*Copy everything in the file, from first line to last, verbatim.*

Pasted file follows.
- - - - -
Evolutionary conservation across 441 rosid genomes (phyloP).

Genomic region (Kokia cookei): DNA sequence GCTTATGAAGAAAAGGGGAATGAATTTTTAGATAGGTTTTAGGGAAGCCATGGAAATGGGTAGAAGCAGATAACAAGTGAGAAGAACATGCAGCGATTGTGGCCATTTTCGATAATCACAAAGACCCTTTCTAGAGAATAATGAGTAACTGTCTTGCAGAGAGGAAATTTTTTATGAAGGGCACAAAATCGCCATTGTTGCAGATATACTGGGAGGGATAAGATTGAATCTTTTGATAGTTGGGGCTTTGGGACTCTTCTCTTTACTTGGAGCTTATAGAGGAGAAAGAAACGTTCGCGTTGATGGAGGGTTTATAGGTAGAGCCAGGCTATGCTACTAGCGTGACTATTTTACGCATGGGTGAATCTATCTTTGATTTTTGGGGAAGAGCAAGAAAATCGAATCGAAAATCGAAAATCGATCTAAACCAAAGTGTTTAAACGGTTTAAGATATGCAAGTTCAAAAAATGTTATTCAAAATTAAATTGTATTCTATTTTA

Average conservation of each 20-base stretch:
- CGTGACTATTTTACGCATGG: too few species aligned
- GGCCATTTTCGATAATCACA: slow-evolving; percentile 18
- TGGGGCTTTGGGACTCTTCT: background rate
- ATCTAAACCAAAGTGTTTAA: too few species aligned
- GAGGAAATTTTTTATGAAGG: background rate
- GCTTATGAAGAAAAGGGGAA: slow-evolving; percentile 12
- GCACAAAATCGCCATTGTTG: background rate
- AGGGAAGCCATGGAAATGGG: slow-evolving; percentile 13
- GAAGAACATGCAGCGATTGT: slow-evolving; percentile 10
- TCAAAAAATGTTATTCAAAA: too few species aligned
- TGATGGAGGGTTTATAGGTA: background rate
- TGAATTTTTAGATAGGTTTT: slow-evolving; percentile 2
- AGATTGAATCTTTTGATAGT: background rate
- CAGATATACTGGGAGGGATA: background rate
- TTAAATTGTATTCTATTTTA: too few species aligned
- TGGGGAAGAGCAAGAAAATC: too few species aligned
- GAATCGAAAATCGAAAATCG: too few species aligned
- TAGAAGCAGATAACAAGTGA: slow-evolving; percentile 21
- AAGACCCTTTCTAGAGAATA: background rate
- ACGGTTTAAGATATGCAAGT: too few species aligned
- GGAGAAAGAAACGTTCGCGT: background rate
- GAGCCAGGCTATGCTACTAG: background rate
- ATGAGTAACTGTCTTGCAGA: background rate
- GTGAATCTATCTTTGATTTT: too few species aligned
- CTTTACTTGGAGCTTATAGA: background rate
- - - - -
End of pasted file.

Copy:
Evolutionary conservation across 441 rosid genomes (phyloP).

Genomic region (Kokia cookei): DNA sequence GCTTATGAAGAAAAGGGGAATGAATTTTTAGATAGGTTTTAGGGAAGCCATGGAAATGGGTAGAAGCAGATAACAAGTGAGAAGAACATGCAGCGATTGTGGCCATTTTCGATAATCACAAAGACCCTTTCTAGAGAATAATGAGTAACTGTCTTGCAGAGAGGAAATTTTTTATGAAGGGCACAAAATCGCCATTGTTGCAGATATACTGGGAGGGATAAGATTGAATCTTTTGATAGTTGGGGCTTTGGGACTCTTCTCTTTACTTGGAGCTTATAGAGGAGAAAGAAACGTTCGCGTTGATGGAGGGTTTATAGGTAGAGCCAGGCTATGCTACTAGCGTGACTATTTTACGCATGGGTGAATCTATCTTTGATTTTTGGGGAAGAGCAAGAAAATCGAATCGAAAATCGAAAATCGATCTAAACCAAAGTGTTTAAACGGTTTAAGATATGCAAGTTCAAAAAATGTTATTCAAAATTAAATTGTATTCTATTTTA

Average conservation of each 20-base stretch:
- CGTGACTATTTTACGCATGG: too few species aligned
- GGCCATTTTCGATAATCACA: slow-evolving; percentile 18
- TGGGGCTTTGGGACTCTTCT: background rate
- ATCTAAACCAAAGTGTTTAA: too few species aligned
- GAGGAAATTTTTTATGAAGG: background rate
- GCTTATGAAGAAAAGGGGAA: slow-evolving; percentile 12
- GCACAAAATCGCCATTGTTG: background rate
- AGGGAAGCCATGGAAATGGG: slow-evolving; percentile 13
- GAAGAACATGCAGCGATTGT: slow-evolving; percentile 10
- TCAAAAAATGTTATTCAAAA: too few species aligned
- TGATGGAGGGTTTATAGGTA: background rate
- TGAATTTTTAGATAGGTTTT: slow-evolving; percentile 2
- AGATTGAATCTTTTGATAGT: background rate
- CAGATATACTGGGAGGGATA: background rate
- TTAAATTGTATTCTATTTTA: too few species aligned
- TGGGGAAGAGCAAGAAAATC: too few species aligned
- GAATCGAAAATCGAAAATCG: too few species aligned
- TAGAAGCAGATAACAAGTGA: slow-evolving; percentile 21
- AAGACCCTTTCTAGAGAATA: background rate
- ACGGTTTAAGATATGCAAGT: too few species aligned
- GGAGAAAGAAACGTTCGCGT: background rate
- GAGCCAGGCTATGCTACTAG: background rate
- ATGAGTAACTGTCTTGCAGA: background rate
- GTGAATCTATCTTTGATTTT: too few species aligned
- CTTTACTTGGAGCTTATAGA: background rate